Additional Resources:

The Earthquake Country Alliance’s Safer At Home Webinar Series offer many safety tips and advice on how to minimize financial hardship.

Triple-I’s Facts & Statistics: Earthquake Insurance

Video: What’s covered by earthquake insurance

Earthquake Country Alliance’s Minimize Financial Hardship Webinar

The Earthquake Country Alliance will host a webinar on how to be financially prepared for an earthquake as part of its Seven Steps to Earthquake Safety series.

The webinar will focus on Step 4 – Minimize Financial Hardship. It will include tips on organizing important documents, strengthening your property and insurance. Experts listed below will discuss each of these elements, along with “live” demonstrations.

Date:   Wednesday, September 23, 2020 Time: 11am – 12pm PDT 

Presenters:

  • Janet Ruiz (Director – Strategic Communications, Insurance Information Institute)
  • Dante Randazzo (Federal Preparedness Coordinator, FEMA Region 9)
  • Janiele Maffei (Chief Mitigation Officer, California Earthquake Authority)
  • Glenn Pomeroy (Chief Executive Officer, California Earthquake Authority)
  • Randy Braverman (Project Manager Earthquake Brace + Bolt Program, Safe-T-Proof)
  • Tim Kaucher (Engineering Manager Southwestern U.S., Simpson Strong-Tie)

Register to attend

You can view recordings, presentations, and other resources for previous webinars:

Step 1 – Secure Your Space

Step 2 – Plan to Be Safe

Step 3 – Organize Disaster Supplies

Earthquake Shakes San Diego Day After National Earthquake Conference

Last week (March 4-6) the National Earthquake Conference —  attended by hundreds of  experts, including academics, engineers, government leaders, insurance professionals, and scientists – took place in San Diego.

The day after the conference, as if to make a point, a 5.5. magnitude earthquake that struck Baja California, Mexico, shook San Diego.

While no damage was reported, a study released at the conference by the San Diego chapter of the Earthquake Engineering Research Institute showed that a magnitude 6.9 earthquake on San Diego’s Rose Canyon Fault could damage 100,000 residences, cause widespread road and bridge failures, and make parts of Mission Bay sink about a foot. Such a quake would inflict an estimated $38 billion in building and infrastructure damage, displacing 36,000 households and wreaking havoc on San Diego’s $245 billion economy.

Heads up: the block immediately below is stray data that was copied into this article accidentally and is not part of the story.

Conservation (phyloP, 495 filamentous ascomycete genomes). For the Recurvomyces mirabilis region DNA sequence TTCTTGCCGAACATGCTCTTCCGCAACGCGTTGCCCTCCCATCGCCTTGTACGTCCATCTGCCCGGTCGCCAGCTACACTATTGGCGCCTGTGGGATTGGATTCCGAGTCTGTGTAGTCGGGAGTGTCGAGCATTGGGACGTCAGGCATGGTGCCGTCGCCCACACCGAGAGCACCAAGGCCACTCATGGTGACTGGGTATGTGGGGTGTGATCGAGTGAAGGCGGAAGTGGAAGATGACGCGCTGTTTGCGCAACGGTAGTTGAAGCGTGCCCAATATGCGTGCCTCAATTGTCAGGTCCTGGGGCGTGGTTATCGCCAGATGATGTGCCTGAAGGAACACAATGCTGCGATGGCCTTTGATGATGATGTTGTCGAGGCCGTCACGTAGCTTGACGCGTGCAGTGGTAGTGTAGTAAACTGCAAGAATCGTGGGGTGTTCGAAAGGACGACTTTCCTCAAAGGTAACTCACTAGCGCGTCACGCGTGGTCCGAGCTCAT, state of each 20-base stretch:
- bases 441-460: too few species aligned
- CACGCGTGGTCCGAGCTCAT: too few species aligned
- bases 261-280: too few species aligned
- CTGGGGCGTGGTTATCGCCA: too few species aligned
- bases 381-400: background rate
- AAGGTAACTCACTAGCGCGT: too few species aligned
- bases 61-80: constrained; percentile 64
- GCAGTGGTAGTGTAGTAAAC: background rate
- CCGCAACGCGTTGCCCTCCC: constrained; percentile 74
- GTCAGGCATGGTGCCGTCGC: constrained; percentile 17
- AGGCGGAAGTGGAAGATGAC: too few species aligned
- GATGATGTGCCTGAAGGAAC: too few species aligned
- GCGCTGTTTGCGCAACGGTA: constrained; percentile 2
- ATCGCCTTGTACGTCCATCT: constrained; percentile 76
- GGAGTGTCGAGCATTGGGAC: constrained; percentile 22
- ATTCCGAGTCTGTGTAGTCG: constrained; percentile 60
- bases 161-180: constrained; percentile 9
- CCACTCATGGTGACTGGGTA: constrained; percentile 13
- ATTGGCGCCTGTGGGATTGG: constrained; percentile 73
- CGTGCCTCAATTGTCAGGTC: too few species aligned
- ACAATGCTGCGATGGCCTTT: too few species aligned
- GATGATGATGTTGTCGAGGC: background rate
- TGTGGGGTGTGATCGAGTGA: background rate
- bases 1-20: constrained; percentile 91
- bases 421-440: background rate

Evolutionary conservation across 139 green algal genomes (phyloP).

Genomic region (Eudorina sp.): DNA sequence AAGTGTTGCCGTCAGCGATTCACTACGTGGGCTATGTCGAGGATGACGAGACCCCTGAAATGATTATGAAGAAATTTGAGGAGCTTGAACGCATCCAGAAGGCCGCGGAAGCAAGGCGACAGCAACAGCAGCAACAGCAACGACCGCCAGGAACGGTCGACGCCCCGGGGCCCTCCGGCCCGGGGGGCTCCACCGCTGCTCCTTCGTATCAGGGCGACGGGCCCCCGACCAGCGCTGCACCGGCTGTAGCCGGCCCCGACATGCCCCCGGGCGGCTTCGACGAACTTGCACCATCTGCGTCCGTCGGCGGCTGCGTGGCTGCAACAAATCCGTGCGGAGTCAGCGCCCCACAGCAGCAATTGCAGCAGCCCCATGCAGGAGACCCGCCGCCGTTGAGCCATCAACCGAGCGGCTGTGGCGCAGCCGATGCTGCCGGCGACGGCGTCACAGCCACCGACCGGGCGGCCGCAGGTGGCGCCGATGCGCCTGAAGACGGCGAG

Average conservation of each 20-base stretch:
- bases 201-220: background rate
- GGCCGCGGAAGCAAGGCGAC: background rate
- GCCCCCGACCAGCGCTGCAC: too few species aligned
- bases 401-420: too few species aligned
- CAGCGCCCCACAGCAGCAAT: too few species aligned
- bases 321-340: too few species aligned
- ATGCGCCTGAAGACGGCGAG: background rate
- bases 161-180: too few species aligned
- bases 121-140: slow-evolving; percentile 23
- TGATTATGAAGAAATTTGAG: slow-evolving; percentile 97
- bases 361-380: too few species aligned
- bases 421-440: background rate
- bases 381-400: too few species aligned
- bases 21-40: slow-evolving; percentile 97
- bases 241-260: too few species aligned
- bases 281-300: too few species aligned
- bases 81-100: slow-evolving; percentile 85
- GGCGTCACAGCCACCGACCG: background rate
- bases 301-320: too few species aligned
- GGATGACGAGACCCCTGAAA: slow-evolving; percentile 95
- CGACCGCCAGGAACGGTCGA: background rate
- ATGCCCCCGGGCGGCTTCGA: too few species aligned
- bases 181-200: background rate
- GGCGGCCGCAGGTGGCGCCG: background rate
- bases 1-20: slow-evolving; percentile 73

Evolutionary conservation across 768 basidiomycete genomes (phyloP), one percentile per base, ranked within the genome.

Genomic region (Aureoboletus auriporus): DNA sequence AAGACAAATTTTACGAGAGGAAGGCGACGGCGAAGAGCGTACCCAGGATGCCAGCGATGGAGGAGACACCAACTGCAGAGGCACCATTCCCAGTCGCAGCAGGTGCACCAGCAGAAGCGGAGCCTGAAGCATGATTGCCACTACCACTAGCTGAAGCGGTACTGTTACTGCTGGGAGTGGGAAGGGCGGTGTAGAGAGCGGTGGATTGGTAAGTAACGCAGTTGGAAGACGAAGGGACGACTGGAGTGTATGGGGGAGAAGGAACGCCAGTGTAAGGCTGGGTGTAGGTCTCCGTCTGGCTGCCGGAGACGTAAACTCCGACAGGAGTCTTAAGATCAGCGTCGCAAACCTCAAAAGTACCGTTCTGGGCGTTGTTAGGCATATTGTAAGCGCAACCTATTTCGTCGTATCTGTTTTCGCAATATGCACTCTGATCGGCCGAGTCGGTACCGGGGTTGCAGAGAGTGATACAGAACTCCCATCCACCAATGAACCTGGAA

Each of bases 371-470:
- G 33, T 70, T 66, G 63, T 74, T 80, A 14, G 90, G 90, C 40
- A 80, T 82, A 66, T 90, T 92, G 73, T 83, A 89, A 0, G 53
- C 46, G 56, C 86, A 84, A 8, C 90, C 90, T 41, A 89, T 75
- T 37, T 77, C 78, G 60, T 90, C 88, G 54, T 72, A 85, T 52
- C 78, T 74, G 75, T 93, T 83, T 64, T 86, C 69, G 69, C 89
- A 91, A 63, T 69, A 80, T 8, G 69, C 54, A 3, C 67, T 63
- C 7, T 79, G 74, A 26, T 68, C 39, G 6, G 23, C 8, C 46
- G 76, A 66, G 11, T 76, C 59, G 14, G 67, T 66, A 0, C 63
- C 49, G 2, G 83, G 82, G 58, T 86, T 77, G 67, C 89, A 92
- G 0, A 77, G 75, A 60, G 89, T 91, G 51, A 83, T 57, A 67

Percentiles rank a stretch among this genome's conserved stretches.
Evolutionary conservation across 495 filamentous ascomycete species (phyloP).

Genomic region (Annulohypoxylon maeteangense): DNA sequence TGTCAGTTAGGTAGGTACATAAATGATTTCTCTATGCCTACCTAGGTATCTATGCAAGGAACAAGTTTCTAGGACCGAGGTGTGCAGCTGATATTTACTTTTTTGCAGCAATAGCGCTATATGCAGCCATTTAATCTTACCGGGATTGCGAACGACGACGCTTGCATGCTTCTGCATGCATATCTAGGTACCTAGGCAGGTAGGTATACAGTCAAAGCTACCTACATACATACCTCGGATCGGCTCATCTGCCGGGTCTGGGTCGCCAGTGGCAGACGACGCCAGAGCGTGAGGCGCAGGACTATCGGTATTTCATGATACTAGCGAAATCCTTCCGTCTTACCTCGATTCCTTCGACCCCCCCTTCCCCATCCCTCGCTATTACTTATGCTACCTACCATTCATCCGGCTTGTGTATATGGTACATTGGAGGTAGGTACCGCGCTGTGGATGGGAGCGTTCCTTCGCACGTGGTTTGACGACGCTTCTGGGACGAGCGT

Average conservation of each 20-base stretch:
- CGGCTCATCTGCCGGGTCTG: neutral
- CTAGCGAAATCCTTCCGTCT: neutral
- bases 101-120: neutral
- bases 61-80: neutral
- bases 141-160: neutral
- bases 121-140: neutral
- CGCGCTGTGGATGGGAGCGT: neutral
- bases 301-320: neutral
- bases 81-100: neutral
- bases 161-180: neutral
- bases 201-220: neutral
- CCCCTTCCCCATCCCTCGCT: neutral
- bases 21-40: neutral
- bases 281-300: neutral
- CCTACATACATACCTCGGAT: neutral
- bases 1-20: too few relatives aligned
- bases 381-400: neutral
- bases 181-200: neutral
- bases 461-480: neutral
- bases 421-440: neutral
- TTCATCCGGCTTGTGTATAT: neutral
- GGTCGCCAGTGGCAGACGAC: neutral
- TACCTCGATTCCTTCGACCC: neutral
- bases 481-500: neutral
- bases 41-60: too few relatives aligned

Don’t be scared, be prepared

Conference goals were to improve life safety when earthquakes occur, to help communities learn how to recover faster, and to help prevent or minimize physical earthquake damage through stronger building practices, including research-informed, model building codes and standards.

Janet Ruiz, Triple-I’s Director of Strategic Communications, who was one of the attendees, said one of the great points of the conference was: “Don’t be scared, be prepared.”

Earthquake risk is insurable

One of the ways to be prepared for any disaster is to make sure you have adequate insurance. But as few as 13 percent of California homeowners have earthquake insurance.

Glenn Pomeroy of the California Earthquake Authority said earthquake risk is insurable. The average annual cost of earthquake insurance for a typical home in San Diego is between $100 and $444. Renters can secure financial protection from CEA for as little as $35 per month.

California Earthquakes: How Modern Building Codes Are Making Safer, More Resilient Communities

By Sean M. Kevelighan, CEO, The Insurance Information Institute

 

 

The earthquakes that hit southern California on July 4 and 5 gave us all reason to reflect on a natural disaster that infrequently makes headlines here in the U.S.  A major seismic event occurring near several population centers is the sort of thing that many fear—but it’s also something insurers study constantly to make sure quake-impacted affected areas can recover and rebuild.

Earthquakes and other natural disasters are facts of life. The International Code Council (ICC) helps to create resilience through modern building codes that enable households and communities to rebound faster and more completely after an earthquake.

The ICC reports:

 “On the morning of July 4, a 6.4 magnitude earthquake rattled through Southern California, with another 7.1 magnitude quake striking the region the following evening.

“The damage resulting from these events could have been significant. Thanks to the modern, up-to-date building codes in California – based on the International Codes (I-Codes) – the Searles Valley Earthquake resulted in no loss of life and minimal structural damage. The I-Codes are keeping us safe, and this event reminds us of the importance of adopting and effectively implementing current model building codes as a key defense against natural disasters. Building codes save lives.